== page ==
All that being said - sorry, Woolyman - its fair to assess the general quality and consistency of Realmslore within Spelljammer products as being quite inferior. Too many random little problems which dont fit into real Realmslore. Good for a passing traveller who might come upon the Realms (or upon a spacebound Realms character), good for a casual interface, not good for accurate emulation.

[/Ayrik]
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Gary Dallison
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Posted - 27 Nov 2014 :  09:41:47  Show Profile Send Gary Dallison a Private Message  Reply with Quote
Well the Spelljamming reference I'm fine with, I'm just going to shunt it into the past (I realise it said recently but it doesn't fit).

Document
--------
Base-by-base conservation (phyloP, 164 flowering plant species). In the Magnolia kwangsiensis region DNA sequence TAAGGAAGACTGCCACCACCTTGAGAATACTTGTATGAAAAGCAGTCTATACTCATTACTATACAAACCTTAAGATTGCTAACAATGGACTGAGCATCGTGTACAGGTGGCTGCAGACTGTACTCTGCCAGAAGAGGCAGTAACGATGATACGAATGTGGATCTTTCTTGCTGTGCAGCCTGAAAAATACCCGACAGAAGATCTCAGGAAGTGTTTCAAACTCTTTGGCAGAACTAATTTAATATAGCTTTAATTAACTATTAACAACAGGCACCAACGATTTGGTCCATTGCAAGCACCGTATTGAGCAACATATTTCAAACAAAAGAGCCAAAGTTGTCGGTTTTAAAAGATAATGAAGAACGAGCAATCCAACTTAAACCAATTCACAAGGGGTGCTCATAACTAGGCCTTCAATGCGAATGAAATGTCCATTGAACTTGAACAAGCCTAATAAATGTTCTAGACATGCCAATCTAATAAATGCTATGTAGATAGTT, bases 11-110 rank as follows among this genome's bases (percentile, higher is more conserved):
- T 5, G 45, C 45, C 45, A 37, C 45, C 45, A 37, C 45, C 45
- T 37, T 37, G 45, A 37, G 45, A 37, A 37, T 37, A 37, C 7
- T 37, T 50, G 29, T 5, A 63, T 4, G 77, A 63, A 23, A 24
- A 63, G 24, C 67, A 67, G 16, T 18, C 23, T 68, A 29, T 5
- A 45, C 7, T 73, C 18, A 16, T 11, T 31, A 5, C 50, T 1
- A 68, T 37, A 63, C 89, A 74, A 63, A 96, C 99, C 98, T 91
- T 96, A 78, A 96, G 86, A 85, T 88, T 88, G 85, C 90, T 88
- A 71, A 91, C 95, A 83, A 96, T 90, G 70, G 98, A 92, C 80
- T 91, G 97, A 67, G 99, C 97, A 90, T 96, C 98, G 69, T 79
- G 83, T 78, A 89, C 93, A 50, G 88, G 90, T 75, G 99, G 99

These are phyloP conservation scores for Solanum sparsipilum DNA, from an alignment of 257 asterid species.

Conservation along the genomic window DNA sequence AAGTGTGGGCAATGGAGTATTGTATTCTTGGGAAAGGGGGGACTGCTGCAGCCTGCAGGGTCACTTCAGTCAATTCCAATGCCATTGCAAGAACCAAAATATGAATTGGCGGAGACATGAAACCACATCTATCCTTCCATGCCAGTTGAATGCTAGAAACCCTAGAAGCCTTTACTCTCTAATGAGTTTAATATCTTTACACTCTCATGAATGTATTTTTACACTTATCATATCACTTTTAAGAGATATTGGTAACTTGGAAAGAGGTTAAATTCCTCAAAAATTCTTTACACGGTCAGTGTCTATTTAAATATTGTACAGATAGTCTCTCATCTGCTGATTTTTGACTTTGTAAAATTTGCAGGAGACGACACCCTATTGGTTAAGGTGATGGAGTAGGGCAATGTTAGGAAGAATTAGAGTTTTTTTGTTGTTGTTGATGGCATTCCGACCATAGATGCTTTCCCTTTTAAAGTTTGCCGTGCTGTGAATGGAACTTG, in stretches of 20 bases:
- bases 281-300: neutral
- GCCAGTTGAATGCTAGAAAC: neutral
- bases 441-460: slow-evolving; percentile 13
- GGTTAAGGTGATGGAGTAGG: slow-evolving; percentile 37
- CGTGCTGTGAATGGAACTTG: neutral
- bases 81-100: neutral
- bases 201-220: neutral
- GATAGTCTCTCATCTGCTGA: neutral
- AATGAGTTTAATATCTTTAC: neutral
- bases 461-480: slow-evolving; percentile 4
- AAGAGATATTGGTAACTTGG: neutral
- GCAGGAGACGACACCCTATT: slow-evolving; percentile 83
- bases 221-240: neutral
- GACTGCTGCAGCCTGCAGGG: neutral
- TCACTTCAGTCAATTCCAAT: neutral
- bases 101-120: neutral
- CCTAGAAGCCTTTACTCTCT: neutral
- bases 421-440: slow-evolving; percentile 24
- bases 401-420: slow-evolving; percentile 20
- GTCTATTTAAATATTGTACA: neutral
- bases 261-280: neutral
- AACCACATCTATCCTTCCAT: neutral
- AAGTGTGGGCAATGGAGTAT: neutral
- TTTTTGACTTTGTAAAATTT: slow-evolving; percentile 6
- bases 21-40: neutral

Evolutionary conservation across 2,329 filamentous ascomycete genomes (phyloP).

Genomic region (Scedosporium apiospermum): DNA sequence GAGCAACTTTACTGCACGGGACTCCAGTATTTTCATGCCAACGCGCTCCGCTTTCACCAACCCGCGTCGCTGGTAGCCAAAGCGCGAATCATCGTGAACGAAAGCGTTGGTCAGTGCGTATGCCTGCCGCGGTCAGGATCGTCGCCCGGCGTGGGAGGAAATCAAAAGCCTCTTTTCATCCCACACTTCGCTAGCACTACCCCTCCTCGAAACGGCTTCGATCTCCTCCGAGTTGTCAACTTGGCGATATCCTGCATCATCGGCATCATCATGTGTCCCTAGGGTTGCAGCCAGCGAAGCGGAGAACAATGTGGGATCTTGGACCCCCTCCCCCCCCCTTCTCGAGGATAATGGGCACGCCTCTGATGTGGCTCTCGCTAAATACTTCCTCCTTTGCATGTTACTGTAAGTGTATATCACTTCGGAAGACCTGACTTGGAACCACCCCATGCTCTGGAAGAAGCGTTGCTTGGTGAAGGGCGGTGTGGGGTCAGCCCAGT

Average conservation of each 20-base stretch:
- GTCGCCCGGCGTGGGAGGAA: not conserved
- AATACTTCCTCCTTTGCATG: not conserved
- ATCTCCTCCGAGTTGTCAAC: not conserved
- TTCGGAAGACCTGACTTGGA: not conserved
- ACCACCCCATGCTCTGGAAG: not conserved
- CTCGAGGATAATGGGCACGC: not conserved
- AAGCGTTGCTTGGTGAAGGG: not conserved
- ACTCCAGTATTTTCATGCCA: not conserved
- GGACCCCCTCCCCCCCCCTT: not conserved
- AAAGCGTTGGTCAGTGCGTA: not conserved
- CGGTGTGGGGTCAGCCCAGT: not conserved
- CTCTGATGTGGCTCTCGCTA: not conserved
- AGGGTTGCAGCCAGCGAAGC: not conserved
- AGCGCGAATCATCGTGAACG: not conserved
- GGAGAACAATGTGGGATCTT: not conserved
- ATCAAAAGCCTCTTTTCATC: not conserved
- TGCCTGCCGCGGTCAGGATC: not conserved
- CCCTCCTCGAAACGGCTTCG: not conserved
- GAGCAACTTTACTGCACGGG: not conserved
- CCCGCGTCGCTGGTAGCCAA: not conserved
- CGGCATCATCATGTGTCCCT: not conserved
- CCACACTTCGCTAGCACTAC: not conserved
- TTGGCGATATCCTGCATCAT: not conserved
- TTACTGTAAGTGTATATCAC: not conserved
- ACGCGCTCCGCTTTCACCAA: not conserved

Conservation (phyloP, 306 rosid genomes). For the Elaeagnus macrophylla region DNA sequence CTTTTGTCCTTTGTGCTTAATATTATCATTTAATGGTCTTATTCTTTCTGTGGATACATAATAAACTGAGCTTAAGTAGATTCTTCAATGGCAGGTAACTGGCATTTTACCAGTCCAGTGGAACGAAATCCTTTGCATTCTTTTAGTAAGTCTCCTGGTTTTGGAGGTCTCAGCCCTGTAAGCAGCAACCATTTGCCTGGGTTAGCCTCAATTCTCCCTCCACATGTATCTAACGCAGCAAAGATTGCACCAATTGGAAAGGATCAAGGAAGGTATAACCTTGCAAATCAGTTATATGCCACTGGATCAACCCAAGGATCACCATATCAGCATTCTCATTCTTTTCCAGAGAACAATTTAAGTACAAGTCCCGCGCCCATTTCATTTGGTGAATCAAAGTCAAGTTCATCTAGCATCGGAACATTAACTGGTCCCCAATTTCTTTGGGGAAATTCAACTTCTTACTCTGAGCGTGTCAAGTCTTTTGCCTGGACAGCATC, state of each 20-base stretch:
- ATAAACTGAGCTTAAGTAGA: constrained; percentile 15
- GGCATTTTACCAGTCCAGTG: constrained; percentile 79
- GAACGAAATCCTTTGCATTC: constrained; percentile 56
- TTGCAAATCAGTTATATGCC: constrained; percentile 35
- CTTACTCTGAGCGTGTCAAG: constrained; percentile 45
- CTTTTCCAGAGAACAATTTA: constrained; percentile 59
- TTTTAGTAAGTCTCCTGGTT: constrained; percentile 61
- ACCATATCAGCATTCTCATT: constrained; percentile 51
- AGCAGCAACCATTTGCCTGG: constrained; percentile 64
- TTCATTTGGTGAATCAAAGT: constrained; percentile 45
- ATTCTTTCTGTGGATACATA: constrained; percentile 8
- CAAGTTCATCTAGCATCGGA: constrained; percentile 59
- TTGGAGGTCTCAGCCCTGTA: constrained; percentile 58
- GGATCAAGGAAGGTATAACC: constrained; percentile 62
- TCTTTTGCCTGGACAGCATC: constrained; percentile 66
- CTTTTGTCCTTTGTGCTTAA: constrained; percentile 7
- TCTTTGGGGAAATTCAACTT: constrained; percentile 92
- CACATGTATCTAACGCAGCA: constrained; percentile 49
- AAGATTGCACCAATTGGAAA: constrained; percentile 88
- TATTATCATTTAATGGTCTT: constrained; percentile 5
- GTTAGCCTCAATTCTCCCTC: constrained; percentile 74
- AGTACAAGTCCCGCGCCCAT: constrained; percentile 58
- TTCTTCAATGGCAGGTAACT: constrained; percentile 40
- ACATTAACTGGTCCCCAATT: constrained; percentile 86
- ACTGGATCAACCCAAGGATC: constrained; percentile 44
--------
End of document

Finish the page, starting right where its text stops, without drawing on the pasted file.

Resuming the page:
The name of the person in the Realmspace book is more Ffolk than Northman, his desire for safety and solitude may well have manifested out of the troubles Oman's Island was experiencing at the time so he could have been a minor lordling of Oman's Island (or indeed the King since Ironkeep was built around a small Ffolk outpost and so didn't exist until the Northmen invaded). He may have seceded from the High Kings rule at some point and will have been attacked by Northmen before they came to own the island.

So placing his rule sometime between 256 DR and 467 DR and his keep disappeared leaving Oman's Island somewhat less defended and open to conquest.

The lack of mention of the Dark Moon can be put down to the lack of information on the Moonshaes as a whole. I'm pretty sure I have collected every reference and it is still rather sparse. I've got less than a handful of organisations, a similar number of important NPCs with anything written about them and most of the locations were detailed in 4th edition quite bizarrely.